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TreasuryOne’s Andre Cilliers shares his insight on why the rand is the second best emerging-market currency thus far in 2022. The rand’s rally has been surprising given expectations that the Federal Reserve will hike interest rates sooner than previously expected. Amid concerns of the new Omicron Covid-19 variant, commodities turned positive around mid-December resulting in stronger emerging market currencies, especially commodity exporters like South Africa. According to Cilliers, if commodities do well, the rand will always do better. Cilliers also discusses the adoption of Bitcoin as a form of global currency, only probable under the umbrella of regulated authorities.
Andre Cilliers on the driving factors behind the rand’s outperformance thus far in 2022
If we go back to our discussion two weeks ago, when the Federal Reserve came out with their news that they will taper further, increase interest rates faster, inflation was above 7%. I mentioned at that stage why the dollar reacted strangely and weakened rather than strengthened and the opposite for the rand. Rand strengthening, dollar weakening. The market has discounted that interest rates will increase. The market gets a little disappointed with the fact it’s not actually happening. I think what the market wants now is action. They want to see an interest rate increase. Until such time as that happens, this is the sort of behaviour we can expect of markets. I also said the rand could trade down to the 15-30 levels, 15-30 being quite a pivotal point. If it breaks that, it could move down quite a bit lower and very quickly, which is exactly what it did. So, I’m not too surprised with it.
On the performance of emerging markets relative to the dollar
In general, the emerging market currencies are doing better and if we look at the emerging market space over the last couple of months, that money was flowing from the emerging markets back into the US dollar. All the emerging markets benefited from inflows, both into their capital and into their equity markets over the last two, three weeks. So, we’re not on our own. We have done better than them, but we are a proxy currency; we always overreact to the one side or the other but all the emerging markets spaces did better in this period.
On whether commodities are drivers in the rand’s outperformance
That could be because we are, at the end of the day, still a commodity currency, the same as Australia. If commodities do well, the rand will always do better. A lot of people started speaking about a slump in the commodity space; I differed and said I didn’t think it would happen. It will not be in such a hell of a boom phase, but the demand will still be there as economies keep on growing after the pandemic. Again, I’m not surprised commodities are doing a little bit better.
On the adoption of Bitcoin as a form of global currency
Nothing will happen before that comes within a regulated territory by central banks, both central banks and tax authorities, etc. If it cannot come under the umbrella of those authorities and regulators, there is not a snowball’s chance in hell it’s going to become a commonly used currency for payment and receiving of goods. That is quite a long way off. Yes, it is possible it can happen but the regulation needs to happen first. That’s not six months or two years away, it’s a couple of years away. I don’t think it’s an immediate threat but once that happens, it will also take away the extreme volatility you see in Bitcoin as it gets more widely used. And if it comes within the regulators, a lot of hot money – which currently flows into that space – will disappear and find a way somewhere else and dramatically affect the value of the Bitcoin. That would lead to quite a decline in the price of Bitcoin if it were to happen. Whether a lot of people think the more widely it gets used, the higher the price would go … I have a completely different opinion. Hot money will fly and it will actually decline in value.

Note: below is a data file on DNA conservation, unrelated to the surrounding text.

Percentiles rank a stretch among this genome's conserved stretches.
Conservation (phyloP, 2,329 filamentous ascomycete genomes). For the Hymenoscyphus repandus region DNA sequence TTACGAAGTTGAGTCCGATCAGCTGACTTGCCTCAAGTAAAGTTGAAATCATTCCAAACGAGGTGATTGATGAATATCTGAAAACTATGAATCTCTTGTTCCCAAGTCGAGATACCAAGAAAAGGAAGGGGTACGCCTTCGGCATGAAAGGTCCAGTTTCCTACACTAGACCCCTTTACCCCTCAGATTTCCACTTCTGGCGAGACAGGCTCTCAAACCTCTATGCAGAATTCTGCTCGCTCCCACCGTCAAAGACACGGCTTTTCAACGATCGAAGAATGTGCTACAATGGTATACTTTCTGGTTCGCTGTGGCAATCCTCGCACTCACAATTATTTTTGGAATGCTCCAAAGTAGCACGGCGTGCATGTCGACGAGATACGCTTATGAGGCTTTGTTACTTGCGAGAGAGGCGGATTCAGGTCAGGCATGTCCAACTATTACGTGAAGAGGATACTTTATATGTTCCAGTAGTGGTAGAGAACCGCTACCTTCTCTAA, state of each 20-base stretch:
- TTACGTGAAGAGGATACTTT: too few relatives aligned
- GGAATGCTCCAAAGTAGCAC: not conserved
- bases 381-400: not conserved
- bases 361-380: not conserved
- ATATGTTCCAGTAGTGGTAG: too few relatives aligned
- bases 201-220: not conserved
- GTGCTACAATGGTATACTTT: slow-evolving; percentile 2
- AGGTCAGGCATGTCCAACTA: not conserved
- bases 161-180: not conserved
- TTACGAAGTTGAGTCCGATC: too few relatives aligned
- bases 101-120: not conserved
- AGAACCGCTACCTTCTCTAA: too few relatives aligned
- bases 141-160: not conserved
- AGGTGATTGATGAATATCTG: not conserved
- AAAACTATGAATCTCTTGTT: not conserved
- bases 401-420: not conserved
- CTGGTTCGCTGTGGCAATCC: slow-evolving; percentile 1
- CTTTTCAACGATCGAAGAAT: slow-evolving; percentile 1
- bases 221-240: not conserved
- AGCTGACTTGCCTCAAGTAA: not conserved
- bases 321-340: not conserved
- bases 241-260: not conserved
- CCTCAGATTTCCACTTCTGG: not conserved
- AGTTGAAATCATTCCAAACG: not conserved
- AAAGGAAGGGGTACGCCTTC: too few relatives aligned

On what technical analysis mean and the technical performance of the rand/dollar price action in the coming weeks
Technical analysis is looking at graphs of the performance of the currency in the past. According to that, there are various methods and things that you get. There are moving averages; there are 25-day moving averages, 200-day moving averages. All that gets done on graphs and is looked at. There are certain patterns formed and behaviours of the currencies that are repeated. You get all sorts of patterns: head and shoulders, inverse head and shoulders, candlesticks and all sorts of things.
What my technical analysis is saying is, we are moving closer to the 15-30 today, which was a level that, when it broke it, it came down to the 15-10 level again. That 15-30 level becomes a level on the upside to look at. If we break it, we could very easily and quickly move back to the 15-45 levels. If it fails at the 15-30, we are likely to see it go back down to the 15-10, 15-15 levels in a fairly quick manner.
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